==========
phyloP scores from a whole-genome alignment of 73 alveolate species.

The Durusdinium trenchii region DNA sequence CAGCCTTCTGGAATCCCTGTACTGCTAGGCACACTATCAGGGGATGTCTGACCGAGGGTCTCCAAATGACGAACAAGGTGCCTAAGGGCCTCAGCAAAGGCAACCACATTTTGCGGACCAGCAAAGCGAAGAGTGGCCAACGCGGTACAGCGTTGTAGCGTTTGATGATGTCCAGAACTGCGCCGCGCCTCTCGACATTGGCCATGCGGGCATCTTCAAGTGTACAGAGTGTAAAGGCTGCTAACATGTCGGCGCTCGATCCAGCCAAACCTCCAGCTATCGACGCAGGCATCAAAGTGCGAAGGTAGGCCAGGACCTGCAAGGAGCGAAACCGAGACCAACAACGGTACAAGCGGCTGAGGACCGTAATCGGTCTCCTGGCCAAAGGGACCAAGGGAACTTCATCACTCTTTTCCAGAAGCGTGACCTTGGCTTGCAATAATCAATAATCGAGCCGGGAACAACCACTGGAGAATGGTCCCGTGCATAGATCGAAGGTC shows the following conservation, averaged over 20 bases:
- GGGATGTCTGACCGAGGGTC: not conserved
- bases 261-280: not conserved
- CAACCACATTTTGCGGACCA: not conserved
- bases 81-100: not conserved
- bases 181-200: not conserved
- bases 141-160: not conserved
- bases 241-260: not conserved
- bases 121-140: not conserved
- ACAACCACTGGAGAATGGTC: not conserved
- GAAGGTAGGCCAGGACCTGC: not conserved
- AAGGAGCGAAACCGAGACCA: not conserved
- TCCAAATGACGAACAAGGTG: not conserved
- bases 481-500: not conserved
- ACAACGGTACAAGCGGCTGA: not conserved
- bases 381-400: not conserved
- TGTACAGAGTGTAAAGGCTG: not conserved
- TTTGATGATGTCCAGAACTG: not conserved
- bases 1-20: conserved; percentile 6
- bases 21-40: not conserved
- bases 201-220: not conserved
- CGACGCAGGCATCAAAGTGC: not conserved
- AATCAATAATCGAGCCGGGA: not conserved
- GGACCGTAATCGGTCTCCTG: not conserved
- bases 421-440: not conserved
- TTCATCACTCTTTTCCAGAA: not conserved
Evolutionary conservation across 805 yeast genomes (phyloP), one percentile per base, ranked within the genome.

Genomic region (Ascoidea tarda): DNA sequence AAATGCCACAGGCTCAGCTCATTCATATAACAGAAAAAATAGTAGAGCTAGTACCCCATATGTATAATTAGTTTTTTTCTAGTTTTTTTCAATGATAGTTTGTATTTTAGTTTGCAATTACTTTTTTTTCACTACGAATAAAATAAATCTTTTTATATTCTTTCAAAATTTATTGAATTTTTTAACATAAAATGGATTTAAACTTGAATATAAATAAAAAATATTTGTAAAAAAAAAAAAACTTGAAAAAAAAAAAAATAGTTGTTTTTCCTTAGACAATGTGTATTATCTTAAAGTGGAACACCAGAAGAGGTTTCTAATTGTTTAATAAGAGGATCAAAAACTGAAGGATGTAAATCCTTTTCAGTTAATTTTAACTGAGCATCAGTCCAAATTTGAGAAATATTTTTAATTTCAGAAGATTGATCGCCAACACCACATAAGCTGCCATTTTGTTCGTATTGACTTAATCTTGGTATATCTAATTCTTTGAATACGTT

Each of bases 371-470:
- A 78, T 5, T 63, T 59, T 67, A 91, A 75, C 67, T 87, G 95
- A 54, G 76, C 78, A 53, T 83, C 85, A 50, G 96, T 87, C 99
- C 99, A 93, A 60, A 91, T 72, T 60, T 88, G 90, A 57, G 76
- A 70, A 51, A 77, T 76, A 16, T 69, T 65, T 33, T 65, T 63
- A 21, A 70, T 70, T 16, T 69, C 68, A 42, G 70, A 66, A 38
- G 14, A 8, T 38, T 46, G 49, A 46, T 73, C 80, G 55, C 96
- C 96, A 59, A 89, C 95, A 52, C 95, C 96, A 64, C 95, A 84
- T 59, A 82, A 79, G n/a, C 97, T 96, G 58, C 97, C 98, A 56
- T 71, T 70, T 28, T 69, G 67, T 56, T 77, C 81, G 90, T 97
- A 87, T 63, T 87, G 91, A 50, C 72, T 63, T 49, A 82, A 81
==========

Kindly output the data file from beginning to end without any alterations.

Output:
phyloP scores from a whole-genome alignment of 73 alveolate species.

The Durusdinium trenchii region DNA sequence CAGCCTTCTGGAATCCCTGTACTGCTAGGCACACTATCAGGGGATGTCTGACCGAGGGTCTCCAAATGACGAACAAGGTGCCTAAGGGCCTCAGCAAAGGCAACCACATTTTGCGGACCAGCAAAGCGAAGAGTGGCCAACGCGGTACAGCGTTGTAGCGTTTGATGATGTCCAGAACTGCGCCGCGCCTCTCGACATTGGCCATGCGGGCATCTTCAAGTGTACAGAGTGTAAAGGCTGCTAACATGTCGGCGCTCGATCCAGCCAAACCTCCAGCTATCGACGCAGGCATCAAAGTGCGAAGGTAGGCCAGGACCTGCAAGGAGCGAAACCGAGACCAACAACGGTACAAGCGGCTGAGGACCGTAATCGGTCTCCTGGCCAAAGGGACCAAGGGAACTTCATCACTCTTTTCCAGAAGCGTGACCTTGGCTTGCAATAATCAATAATCGAGCCGGGAACAACCACTGGAGAATGGTCCCGTGCATAGATCGAAGGTC shows the following conservation, averaged over 20 bases:
- GGGATGTCTGACCGAGGGTC: not conserved
- bases 261-280: not conserved
- CAACCACATTTTGCGGACCA: not conserved
- bases 81-100: not conserved
- bases 181-200: not conserved
- bases 141-160: not conserved
- bases 241-260: not conserved
- bases 121-140: not conserved
- ACAACCACTGGAGAATGGTC: not conserved
- GAAGGTAGGCCAGGACCTGC: not conserved
- AAGGAGCGAAACCGAGACCA: not conserved
- TCCAAATGACGAACAAGGTG: not conserved
- bases 481-500: not conserved
- ACAACGGTACAAGCGGCTGA: not conserved
- bases 381-400: not conserved
- TGTACAGAGTGTAAAGGCTG: not conserved
- TTTGATGATGTCCAGAACTG: not conserved
- bases 1-20: conserved; percentile 6
- bases 21-40: not conserved
- bases 201-220: not conserved
- CGACGCAGGCATCAAAGTGC: not conserved
- AATCAATAATCGAGCCGGGA: not conserved
- GGACCGTAATCGGTCTCCTG: not conserved
- bases 421-440: not conserved
- TTCATCACTCTTTTCCAGAA: not conserved
Evolutionary conservation across 805 yeast genomes (phyloP), one percentile per base, ranked within the genome.

Genomic region (Ascoidea tarda): DNA sequence AAATGCCACAGGCTCAGCTCATTCATATAACAGAAAAAATAGTAGAGCTAGTACCCCATATGTATAATTAGTTTTTTTCTAGTTTTTTTCAATGATAGTTTGTATTTTAGTTTGCAATTACTTTTTTTTCACTACGAATAAAATAAATCTTTTTATATTCTTTCAAAATTTATTGAATTTTTTAACATAAAATGGATTTAAACTTGAATATAAATAAAAAATATTTGTAAAAAAAAAAAAACTTGAAAAAAAAAAAAATAGTTGTTTTTCCTTAGACAATGTGTATTATCTTAAAGTGGAACACCAGAAGAGGTTTCTAATTGTTTAATAAGAGGATCAAAAACTGAAGGATGTAAATCCTTTTCAGTTAATTTTAACTGAGCATCAGTCCAAATTTGAGAAATATTTTTAATTTCAGAAGATTGATCGCCAACACCACATAAGCTGCCATTTTGTTCGTATTGACTTAATCTTGGTATATCTAATTCTTTGAATACGTT

Each of bases 371-470:
- A 78, T 5, T 63, T 59, T 67, A 91, A 75, C 67, T 87, G 95
- A 54, G 76, C 78, A 53, T 83, C 85, A 50, G 96, T 87, C 99
- C 99, A 93, A 60, A 91, T 72, T 60, T 88, G 90, A 57, G 76
- A 70, A 51, A 77, T 76, A 16, T 69, T 65, T 33, T 65, T 63
- A 21, A 70, T 70, T 16, T 69, C 68, A 42, G 70, A 66, A 38
- G 14, A 8, T 38, T 46, G 49, A 46, T 73, C 80, G 55, C 96
- C 96, A 59, A 89, C 95, A 52, C 95, C 96, A 64, C 95, A 84
- T 59, A 82, A 79, G n/a, C 97, T 96, G 58, C 97, C 98, A 56
- T 71, T 70, T 28, T 69, G 67, T 56, T 77, C 81, G 90, T 97
- A 87, T 63, T 87, G 91, A 50, C 72, T 63, T 49, A 82, A 81